'It's absolutely heartbreaking': Grieving family devastated as housing group mistakenly throws out Barkingside nan's lifelong possessions
PUBLISHED: 07:00 13 June 2019
A grief-stricken family have told of their heartbreak after the vast majority of their 97-year-old nan's lifelong possessions were dumped by a housing group following a series of administrative mistakes.
On February 12, Agnes Goodman died at the age of 97.
She had been living in a retirement flat operated by Clarion Housing Group in Genas Close, Barkingside.
On April 26, Clarion served the Goodman family with a notice to quit, stating the property needed to be emptied by Sunday, May 26.
That notice, seen by the Recorder, clearly states: "If the tenant or licensee does not leave the dwelling, the landlord or licensor must get an order for possession from the court before the tenant or licensee can lawfully be evicted.
"The landlord or licensor cannot apply for such an order before the notice to quit or notice to determine has run out."
The family made plans to spend the weekend of May 25-26 clearing Agnes' flat and making sure all her belongings were collected.
However, when a member of the family tried to get into the flat the Wednesday before (May 22), he discovered that the locks to the flat had already been changed.
As it was late on Wednesday evening, he returned home and decided to chase up the issue the next day.
On Thursday, May 23 - three days before Agnes' things legally had to be out of the premises - members of Agnes' family alerted Clarion to the problem with the locks, and, according to the family, Clarion immediately apologised and provided a spare set of keys.
They made their way back to her flat and were finally able to let themselves in, only to discover that Agnes' flat had been stripped of the vast majority of her belongings.
Jamie Goodman, Agnes' grandson, told the Recorder the family had been given no notice that the housing association was going to enter Agnes' flat and begin removing her belongings before the date of the notice to quit (May 26).
He said: "It's heartbreaking, absolutely heartbreaking.
"This was a 97-year-old woman who had lived through the war.
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"The stuff she had gathered over the course of her life, it was so unique and now it's gone.
"Anything we would have liked to have kept, to remind us of her, that's all gone too."
The family have been able to track down a small number of Agnes' possessions, but the vast majority are still missing.
They believe Clarion had been operating what Jamie referred to as "a skull and bones operation", allowing third parties into Agnes' flat to have their pick of whatever they believed to be valuable.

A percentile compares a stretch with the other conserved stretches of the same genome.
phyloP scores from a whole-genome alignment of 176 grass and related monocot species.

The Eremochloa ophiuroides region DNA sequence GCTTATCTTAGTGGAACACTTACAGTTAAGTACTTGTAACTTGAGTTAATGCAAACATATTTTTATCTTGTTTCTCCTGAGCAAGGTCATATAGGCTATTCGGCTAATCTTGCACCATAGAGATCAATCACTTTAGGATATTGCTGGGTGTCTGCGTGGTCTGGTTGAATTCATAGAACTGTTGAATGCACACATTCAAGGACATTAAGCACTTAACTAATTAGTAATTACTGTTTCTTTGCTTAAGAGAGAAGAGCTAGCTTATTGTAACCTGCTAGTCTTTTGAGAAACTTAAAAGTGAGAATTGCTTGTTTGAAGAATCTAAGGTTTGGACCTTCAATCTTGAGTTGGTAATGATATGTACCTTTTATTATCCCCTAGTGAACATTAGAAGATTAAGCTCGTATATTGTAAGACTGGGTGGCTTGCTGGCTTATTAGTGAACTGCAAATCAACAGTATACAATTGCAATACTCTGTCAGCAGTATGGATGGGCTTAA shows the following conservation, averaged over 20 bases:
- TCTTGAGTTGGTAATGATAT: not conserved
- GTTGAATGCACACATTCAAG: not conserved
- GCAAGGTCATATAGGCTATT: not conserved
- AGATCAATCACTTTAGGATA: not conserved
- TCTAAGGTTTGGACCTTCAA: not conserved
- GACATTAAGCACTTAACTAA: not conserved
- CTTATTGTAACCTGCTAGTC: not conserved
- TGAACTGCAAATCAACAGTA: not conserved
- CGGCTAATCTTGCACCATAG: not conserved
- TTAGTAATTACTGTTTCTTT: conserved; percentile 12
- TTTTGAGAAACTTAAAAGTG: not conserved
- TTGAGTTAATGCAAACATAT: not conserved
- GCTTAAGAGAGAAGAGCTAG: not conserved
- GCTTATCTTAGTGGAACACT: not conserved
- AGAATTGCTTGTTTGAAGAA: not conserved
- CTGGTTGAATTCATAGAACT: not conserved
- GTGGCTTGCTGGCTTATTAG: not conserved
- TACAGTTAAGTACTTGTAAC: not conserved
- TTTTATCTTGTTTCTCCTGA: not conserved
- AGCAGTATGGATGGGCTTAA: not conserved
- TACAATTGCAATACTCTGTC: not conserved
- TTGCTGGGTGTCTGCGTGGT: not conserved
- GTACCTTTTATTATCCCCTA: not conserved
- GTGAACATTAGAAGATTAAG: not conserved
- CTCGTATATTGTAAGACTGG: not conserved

The Goodman family tracked down CCTV footage, which they have now passed to the police, showing a man driving a white van up to the property and removing items that should have been safely locked up in Agnes' flat until May 26.
Clarion was unable to provide the Recorder with specific details regarding the mistakes that were made in Agnes' case.
However, a spokeswoman said: "We are very sorry that Ms Goodman's family has been through this experience and apologise unreservedly for the loss of her belongings.
"An internal investigation is under way and we are working to support the family and have invited them to set out their proposals for a resolution."
The Recorder has also seen correspondence between Agnes' family and Clarion's solicitors, dated June 11, 2019.
In it, Clarion accepts that the company believed the Goodman family's tenancy had ended on May 20, not May 26, "for no other reason than error".
Clarion's lawyers also accept that as much as 70per cent of Agnes' belongings were wrongly removed from the premises, but revealed that "frantic efforts to locate and retrieve the items" had been unsuccessful as they had been "permanently disposed of".
Clarion has been unable to ascertain precisely where that disposal took place.
The company is also refusing to tell the Goodman family the names of any members of staff involved in the removal of Agnes' belongings, but confirmed it is still investigating the role the removal van had "in the regrettable events that took place".
It also requested the Goodman family provide a list of the items that have been lost, so attempts to reimburse them can be made.
The letter states: "In the circumstances our client admits that their actions were unacceptable and that mistakes were made on a number of occasions.
"For this they apologise profusely to the Goodman family."